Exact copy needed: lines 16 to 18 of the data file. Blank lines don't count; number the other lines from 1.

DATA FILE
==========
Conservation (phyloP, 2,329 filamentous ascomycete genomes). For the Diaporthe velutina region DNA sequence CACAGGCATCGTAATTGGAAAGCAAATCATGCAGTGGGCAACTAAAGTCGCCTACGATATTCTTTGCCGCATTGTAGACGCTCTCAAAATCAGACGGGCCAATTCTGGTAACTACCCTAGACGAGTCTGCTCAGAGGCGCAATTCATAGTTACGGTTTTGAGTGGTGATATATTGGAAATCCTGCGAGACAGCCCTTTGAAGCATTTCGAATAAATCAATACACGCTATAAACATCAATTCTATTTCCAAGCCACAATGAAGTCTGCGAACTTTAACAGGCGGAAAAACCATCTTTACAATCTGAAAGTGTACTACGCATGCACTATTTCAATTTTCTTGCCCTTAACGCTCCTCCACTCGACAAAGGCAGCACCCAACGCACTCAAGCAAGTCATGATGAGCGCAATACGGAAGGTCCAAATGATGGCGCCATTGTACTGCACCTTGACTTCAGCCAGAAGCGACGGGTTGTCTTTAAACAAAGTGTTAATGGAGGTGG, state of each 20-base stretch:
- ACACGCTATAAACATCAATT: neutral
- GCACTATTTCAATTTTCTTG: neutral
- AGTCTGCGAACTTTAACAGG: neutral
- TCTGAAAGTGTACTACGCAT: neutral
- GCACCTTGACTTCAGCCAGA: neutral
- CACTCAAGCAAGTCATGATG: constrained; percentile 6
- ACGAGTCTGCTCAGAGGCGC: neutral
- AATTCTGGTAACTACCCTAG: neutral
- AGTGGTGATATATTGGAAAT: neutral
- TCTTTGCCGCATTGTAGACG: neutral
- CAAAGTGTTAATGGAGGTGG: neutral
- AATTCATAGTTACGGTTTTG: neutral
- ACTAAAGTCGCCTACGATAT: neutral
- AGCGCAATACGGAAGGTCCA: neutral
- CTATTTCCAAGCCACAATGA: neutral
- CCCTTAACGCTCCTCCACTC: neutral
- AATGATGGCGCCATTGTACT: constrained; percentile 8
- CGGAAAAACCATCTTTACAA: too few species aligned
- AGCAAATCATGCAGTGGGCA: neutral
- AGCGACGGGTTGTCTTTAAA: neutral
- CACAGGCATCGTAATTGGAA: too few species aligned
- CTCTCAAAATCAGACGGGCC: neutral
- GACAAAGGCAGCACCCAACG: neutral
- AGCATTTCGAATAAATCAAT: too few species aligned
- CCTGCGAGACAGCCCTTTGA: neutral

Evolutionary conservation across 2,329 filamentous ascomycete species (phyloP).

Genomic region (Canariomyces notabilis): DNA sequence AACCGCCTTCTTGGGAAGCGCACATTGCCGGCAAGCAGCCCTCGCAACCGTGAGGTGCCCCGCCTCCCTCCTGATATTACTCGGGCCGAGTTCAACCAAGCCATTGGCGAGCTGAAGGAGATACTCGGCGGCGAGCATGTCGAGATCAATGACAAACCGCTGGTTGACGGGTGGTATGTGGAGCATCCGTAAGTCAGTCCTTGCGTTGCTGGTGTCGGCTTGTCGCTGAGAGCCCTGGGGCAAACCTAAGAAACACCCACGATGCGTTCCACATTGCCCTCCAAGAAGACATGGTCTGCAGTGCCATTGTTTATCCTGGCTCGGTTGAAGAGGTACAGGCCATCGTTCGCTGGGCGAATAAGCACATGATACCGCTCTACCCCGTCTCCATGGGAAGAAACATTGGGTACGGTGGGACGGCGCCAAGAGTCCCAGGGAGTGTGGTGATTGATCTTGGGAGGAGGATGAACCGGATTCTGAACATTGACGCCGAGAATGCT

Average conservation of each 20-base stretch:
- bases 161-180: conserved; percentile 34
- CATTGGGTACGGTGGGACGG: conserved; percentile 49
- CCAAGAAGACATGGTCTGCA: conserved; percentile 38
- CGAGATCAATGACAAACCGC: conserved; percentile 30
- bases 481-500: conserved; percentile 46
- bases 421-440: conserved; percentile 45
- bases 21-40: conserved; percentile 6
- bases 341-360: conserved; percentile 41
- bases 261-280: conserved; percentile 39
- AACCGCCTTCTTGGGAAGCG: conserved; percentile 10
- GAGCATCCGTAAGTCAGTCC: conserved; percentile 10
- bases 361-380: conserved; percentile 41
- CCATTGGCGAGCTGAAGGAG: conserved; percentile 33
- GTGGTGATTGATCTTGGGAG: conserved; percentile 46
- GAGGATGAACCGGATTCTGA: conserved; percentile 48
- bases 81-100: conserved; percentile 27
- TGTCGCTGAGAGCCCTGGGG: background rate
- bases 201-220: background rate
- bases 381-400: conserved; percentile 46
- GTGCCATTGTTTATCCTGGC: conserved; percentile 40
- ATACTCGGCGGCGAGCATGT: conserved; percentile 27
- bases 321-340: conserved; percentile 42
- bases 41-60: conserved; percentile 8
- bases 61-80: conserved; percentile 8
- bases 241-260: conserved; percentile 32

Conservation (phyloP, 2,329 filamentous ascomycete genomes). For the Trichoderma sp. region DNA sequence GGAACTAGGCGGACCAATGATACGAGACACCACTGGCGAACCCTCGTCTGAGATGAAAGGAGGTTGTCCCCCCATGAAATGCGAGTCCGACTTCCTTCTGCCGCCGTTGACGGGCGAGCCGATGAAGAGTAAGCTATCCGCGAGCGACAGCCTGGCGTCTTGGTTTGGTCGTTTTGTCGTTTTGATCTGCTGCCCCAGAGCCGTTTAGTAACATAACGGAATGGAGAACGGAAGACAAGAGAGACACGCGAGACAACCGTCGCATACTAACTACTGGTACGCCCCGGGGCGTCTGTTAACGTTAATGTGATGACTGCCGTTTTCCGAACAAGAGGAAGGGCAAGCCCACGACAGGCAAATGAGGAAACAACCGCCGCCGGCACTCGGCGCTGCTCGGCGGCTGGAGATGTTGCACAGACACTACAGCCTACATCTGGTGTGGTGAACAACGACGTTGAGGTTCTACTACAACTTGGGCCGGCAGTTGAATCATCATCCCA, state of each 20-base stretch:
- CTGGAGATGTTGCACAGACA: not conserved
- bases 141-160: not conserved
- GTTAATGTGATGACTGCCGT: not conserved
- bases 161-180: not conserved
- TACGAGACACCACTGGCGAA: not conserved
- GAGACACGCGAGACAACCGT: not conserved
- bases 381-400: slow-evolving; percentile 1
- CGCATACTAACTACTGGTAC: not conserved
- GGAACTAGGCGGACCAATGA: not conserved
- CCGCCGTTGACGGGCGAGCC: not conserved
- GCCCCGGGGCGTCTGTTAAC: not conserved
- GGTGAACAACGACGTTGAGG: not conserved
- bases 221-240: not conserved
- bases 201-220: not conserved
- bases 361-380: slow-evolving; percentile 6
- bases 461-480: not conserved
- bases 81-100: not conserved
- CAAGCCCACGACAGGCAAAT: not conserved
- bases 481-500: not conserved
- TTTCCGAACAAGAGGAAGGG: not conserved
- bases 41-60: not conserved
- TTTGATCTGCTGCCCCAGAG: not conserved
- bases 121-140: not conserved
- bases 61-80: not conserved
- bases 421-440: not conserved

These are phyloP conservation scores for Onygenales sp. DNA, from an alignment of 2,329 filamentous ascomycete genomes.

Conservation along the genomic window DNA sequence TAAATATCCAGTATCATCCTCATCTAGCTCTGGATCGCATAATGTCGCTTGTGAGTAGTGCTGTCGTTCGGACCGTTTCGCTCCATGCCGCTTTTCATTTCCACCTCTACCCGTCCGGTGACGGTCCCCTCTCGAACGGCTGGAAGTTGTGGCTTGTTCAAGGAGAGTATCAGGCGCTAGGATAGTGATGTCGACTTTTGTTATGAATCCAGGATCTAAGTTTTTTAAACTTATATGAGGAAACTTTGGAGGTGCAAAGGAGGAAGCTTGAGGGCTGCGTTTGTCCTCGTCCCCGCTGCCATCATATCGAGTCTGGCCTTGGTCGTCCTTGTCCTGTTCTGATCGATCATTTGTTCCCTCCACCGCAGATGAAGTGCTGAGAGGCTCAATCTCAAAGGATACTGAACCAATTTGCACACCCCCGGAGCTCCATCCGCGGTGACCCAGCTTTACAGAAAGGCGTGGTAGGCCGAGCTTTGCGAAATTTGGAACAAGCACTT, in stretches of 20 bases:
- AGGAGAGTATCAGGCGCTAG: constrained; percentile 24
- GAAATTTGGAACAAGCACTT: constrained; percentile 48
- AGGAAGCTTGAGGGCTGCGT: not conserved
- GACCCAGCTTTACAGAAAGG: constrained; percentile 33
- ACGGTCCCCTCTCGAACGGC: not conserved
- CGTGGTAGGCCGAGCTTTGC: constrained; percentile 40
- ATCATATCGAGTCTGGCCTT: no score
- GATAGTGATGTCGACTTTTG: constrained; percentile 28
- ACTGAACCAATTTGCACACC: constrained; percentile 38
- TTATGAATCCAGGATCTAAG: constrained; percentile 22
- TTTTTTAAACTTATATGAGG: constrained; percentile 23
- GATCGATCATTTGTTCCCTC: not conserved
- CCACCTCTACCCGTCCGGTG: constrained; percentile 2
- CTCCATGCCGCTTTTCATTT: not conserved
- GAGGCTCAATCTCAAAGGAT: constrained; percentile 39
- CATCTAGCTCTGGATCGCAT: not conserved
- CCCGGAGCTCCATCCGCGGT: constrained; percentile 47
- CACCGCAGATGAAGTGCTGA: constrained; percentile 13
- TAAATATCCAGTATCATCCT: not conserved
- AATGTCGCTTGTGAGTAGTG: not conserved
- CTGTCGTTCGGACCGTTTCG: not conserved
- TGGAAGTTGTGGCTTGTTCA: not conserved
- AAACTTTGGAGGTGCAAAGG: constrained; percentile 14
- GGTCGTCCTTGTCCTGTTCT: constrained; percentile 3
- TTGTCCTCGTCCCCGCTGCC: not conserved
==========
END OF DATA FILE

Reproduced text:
- CTATTTCCAAGCCACAATGA: neutral
- CCCTTAACGCTCCTCCACTC: neutral
- AATGATGGCGCCATTGTACT: constrained; percentile 8